The first 5 principles of Object Oriented Design with Dart.
S.O.L.I.D The first 5 principles of Object Oriented Design with Dart
I’ve found a very good article explaining the S.O.L.I.D. principles, if you are familiar with PHP, you can read the original article here: S.O.L.I.D: The First 5 Principles of Object Oriented Design.
But since I am a Dart developer, I’ve adapted the code examples from the article into Dart.
- Dart helps you craft beautiful, high-quality experiences across all screens, with:
- A client-optimized language
- Rich, powerful frameworks
- Delightful, flexible tooling
S.O.L.I.D is an acronym for the first five object-oriented design(OOD)** principles** by Robert C. Martin, popularly known as Uncle Bob.
These principles, when combined together, make it easy for a programmer to develop software that is easy to maintain and extend. They also make it easy for developers to avoid code smells, easily refactor code, and are also a part of the agile or adaptive software development.
S.O.L.I.D. STANDS FOR:
- S — Single responsibility principle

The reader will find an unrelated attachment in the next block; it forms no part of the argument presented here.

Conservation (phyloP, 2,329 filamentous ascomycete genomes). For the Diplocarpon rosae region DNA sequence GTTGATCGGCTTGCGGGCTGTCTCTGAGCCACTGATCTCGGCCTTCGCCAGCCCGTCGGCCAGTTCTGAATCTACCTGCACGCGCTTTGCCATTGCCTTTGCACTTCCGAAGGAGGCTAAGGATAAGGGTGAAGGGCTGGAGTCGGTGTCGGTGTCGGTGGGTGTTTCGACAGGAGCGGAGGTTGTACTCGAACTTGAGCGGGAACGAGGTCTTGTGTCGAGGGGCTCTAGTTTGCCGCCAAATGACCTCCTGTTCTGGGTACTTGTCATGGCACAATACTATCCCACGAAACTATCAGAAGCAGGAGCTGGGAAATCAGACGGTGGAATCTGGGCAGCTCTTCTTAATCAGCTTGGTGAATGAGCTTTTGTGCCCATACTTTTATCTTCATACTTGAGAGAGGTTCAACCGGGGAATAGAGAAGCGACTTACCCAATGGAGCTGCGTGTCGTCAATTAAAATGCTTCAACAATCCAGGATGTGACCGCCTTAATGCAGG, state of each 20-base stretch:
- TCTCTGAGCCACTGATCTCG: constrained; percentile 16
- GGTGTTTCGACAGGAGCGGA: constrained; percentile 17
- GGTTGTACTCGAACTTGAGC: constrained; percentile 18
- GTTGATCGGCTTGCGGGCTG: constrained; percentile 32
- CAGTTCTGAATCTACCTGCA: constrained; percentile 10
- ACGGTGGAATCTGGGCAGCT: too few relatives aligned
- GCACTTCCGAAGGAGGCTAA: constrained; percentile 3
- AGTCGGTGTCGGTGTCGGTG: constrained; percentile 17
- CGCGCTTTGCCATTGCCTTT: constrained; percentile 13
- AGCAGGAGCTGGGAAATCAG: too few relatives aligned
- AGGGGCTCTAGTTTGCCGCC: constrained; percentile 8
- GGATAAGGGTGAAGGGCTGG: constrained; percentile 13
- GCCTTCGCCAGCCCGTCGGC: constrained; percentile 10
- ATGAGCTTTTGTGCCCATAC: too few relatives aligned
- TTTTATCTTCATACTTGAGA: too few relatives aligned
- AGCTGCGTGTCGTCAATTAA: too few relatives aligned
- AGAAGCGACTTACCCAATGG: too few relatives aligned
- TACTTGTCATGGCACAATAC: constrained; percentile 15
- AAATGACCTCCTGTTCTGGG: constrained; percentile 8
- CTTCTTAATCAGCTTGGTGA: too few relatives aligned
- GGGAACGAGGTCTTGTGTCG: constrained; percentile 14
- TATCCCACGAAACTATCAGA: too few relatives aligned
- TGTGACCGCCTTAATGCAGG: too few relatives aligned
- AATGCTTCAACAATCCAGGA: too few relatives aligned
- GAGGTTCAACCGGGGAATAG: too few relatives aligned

- O — Open closed principle
- L — Liskov substitution principle
- I — Interface segregation principle
- D — Dependency Inversion principle
# Single-responsibility Principle
A class should have one and only one reason to change, meaning that a class should have only one job.
For example, say we have some shapes and we wanted to sum all the areas of the shapes. Well, this is pretty simple, right?
First, we create our shapes classes and have the constructors set up the required parameters. Next, we move on by creating the AreaCalculator class and then write up our logic, to sum up, the areas of all provided shapes.
To use the AreaCalculator class, we simply instantiate the class and pass in a list of shapes, and display the output at the bottom of the page.
The problem with the output method is that the AreaCalculator handles the logic to output the data. Therefore, what if the user wanted to output the data as json or HTML or something else?